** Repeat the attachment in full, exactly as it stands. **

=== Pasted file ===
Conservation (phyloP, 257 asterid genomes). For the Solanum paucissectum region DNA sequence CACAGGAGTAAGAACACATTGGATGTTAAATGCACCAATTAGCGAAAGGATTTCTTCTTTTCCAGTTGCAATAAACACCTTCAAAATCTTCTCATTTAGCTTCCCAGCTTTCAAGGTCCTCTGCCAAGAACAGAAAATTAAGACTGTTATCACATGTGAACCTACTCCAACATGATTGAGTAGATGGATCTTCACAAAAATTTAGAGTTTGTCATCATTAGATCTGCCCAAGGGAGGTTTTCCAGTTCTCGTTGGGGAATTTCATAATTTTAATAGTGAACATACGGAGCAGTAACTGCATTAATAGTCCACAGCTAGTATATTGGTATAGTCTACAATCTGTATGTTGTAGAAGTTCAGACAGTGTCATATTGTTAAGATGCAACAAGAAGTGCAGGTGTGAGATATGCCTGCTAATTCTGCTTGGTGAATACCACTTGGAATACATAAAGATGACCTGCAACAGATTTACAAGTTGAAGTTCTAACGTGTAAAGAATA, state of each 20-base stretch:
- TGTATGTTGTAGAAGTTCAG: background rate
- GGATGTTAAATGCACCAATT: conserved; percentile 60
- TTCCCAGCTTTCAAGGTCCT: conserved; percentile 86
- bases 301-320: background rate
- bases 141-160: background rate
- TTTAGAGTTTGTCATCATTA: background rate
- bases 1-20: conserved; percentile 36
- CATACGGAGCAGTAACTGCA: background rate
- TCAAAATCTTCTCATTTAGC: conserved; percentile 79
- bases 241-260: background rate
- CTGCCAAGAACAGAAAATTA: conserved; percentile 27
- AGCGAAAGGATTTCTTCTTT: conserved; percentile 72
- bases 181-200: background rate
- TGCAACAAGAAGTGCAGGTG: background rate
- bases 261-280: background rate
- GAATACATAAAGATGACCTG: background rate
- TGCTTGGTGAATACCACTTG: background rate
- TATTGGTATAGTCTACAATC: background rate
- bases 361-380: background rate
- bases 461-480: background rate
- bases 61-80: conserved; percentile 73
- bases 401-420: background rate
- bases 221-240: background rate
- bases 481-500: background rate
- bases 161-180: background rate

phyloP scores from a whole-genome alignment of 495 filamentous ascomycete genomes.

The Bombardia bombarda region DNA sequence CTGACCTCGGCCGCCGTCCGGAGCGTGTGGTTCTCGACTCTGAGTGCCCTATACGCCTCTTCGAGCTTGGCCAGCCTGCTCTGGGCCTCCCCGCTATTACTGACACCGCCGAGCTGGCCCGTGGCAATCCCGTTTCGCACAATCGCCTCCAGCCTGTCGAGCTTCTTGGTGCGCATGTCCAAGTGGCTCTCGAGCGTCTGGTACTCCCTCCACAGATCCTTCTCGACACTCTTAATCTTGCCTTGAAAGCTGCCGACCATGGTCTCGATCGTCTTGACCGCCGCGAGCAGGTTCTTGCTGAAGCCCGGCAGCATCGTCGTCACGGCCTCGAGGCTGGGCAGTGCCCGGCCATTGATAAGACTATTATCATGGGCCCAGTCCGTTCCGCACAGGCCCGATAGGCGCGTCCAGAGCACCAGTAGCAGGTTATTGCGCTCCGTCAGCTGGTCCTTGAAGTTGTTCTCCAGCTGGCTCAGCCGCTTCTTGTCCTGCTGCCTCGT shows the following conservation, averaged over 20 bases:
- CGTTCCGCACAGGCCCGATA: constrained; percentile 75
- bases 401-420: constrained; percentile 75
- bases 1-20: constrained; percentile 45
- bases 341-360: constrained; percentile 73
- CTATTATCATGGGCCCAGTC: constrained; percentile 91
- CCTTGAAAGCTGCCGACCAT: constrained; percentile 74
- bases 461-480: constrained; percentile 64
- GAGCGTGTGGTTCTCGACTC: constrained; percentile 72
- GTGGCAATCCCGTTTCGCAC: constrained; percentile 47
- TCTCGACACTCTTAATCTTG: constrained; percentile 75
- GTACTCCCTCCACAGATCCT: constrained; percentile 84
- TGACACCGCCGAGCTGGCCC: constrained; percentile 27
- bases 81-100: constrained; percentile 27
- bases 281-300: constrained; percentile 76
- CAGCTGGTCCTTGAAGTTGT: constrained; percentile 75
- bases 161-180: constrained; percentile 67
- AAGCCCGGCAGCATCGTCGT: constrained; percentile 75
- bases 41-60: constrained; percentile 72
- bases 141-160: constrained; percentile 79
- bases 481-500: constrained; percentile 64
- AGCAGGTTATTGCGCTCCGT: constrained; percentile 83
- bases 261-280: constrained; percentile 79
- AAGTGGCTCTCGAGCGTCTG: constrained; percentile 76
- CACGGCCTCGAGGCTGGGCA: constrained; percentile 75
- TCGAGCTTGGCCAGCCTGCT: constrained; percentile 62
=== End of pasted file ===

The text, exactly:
Conservation (phyloP, 257 asterid genomes). For the Solanum paucissectum region DNA sequence CACAGGAGTAAGAACACATTGGATGTTAAATGCACCAATTAGCGAAAGGATTTCTTCTTTTCCAGTTGCAATAAACACCTTCAAAATCTTCTCATTTAGCTTCCCAGCTTTCAAGGTCCTCTGCCAAGAACAGAAAATTAAGACTGTTATCACATGTGAACCTACTCCAACATGATTGAGTAGATGGATCTTCACAAAAATTTAGAGTTTGTCATCATTAGATCTGCCCAAGGGAGGTTTTCCAGTTCTCGTTGGGGAATTTCATAATTTTAATAGTGAACATACGGAGCAGTAACTGCATTAATAGTCCACAGCTAGTATATTGGTATAGTCTACAATCTGTATGTTGTAGAAGTTCAGACAGTGTCATATTGTTAAGATGCAACAAGAAGTGCAGGTGTGAGATATGCCTGCTAATTCTGCTTGGTGAATACCACTTGGAATACATAAAGATGACCTGCAACAGATTTACAAGTTGAAGTTCTAACGTGTAAAGAATA, state of each 20-base stretch:
- TGTATGTTGTAGAAGTTCAG: background rate
- GGATGTTAAATGCACCAATT: conserved; percentile 60
- TTCCCAGCTTTCAAGGTCCT: conserved; percentile 86
- bases 301-320: background rate
- bases 141-160: background rate
- TTTAGAGTTTGTCATCATTA: background rate
- bases 1-20: conserved; percentile 36
- CATACGGAGCAGTAACTGCA: background rate
- TCAAAATCTTCTCATTTAGC: conserved; percentile 79
- bases 241-260: background rate
- CTGCCAAGAACAGAAAATTA: conserved; percentile 27
- AGCGAAAGGATTTCTTCTTT: conserved; percentile 72
- bases 181-200: background rate
- TGCAACAAGAAGTGCAGGTG: background rate
- bases 261-280: background rate
- GAATACATAAAGATGACCTG: background rate
- TGCTTGGTGAATACCACTTG: background rate
- TATTGGTATAGTCTACAATC: background rate
- bases 361-380: background rate
- bases 461-480: background rate
- bases 61-80: conserved; percentile 73
- bases 401-420: background rate
- bases 221-240: background rate
- bases 481-500: background rate
- bases 161-180: background rate

phyloP scores from a whole-genome alignment of 495 filamentous ascomycete genomes.

The Bombardia bombarda region DNA sequence CTGACCTCGGCCGCCGTCCGGAGCGTGTGGTTCTCGACTCTGAGTGCCCTATACGCCTCTTCGAGCTTGGCCAGCCTGCTCTGGGCCTCCCCGCTATTACTGACACCGCCGAGCTGGCCCGTGGCAATCCCGTTTCGCACAATCGCCTCCAGCCTGTCGAGCTTCTTGGTGCGCATGTCCAAGTGGCTCTCGAGCGTCTGGTACTCCCTCCACAGATCCTTCTCGACACTCTTAATCTTGCCTTGAAAGCTGCCGACCATGGTCTCGATCGTCTTGACCGCCGCGAGCAGGTTCTTGCTGAAGCCCGGCAGCATCGTCGTCACGGCCTCGAGGCTGGGCAGTGCCCGGCCATTGATAAGACTATTATCATGGGCCCAGTCCGTTCCGCACAGGCCCGATAGGCGCGTCCAGAGCACCAGTAGCAGGTTATTGCGCTCCGTCAGCTGGTCCTTGAAGTTGTTCTCCAGCTGGCTCAGCCGCTTCTTGTCCTGCTGCCTCGT shows the following conservation, averaged over 20 bases:
- CGTTCCGCACAGGCCCGATA: constrained; percentile 75
- bases 401-420: constrained; percentile 75
- bases 1-20: constrained; percentile 45
- bases 341-360: constrained; percentile 73
- CTATTATCATGGGCCCAGTC: constrained; percentile 91
- CCTTGAAAGCTGCCGACCAT: constrained; percentile 74
- bases 461-480: constrained; percentile 64
- GAGCGTGTGGTTCTCGACTC: constrained; percentile 72
- GTGGCAATCCCGTTTCGCAC: constrained; percentile 47
- TCTCGACACTCTTAATCTTG: constrained; percentile 75
- GTACTCCCTCCACAGATCCT: constrained; percentile 84
- TGACACCGCCGAGCTGGCCC: constrained; percentile 27
- bases 81-100: constrained; percentile 27
- bases 281-300: constrained; percentile 76
- CAGCTGGTCCTTGAAGTTGT: constrained; percentile 75
- bases 161-180: constrained; percentile 67
- AAGCCCGGCAGCATCGTCGT: constrained; percentile 75
- bases 41-60: constrained; percentile 72
- bases 141-160: constrained; percentile 79
- bases 481-500: constrained; percentile 64
- AGCAGGTTATTGCGCTCCGT: constrained; percentile 83
- bases 261-280: constrained; percentile 79
- AAGTGGCTCTCGAGCGTCTG: constrained; percentile 76
- CACGGCCTCGAGGCTGGGCA: constrained; percentile 75
- TCGAGCTTGGCCAGCCTGCT: constrained; percentile 62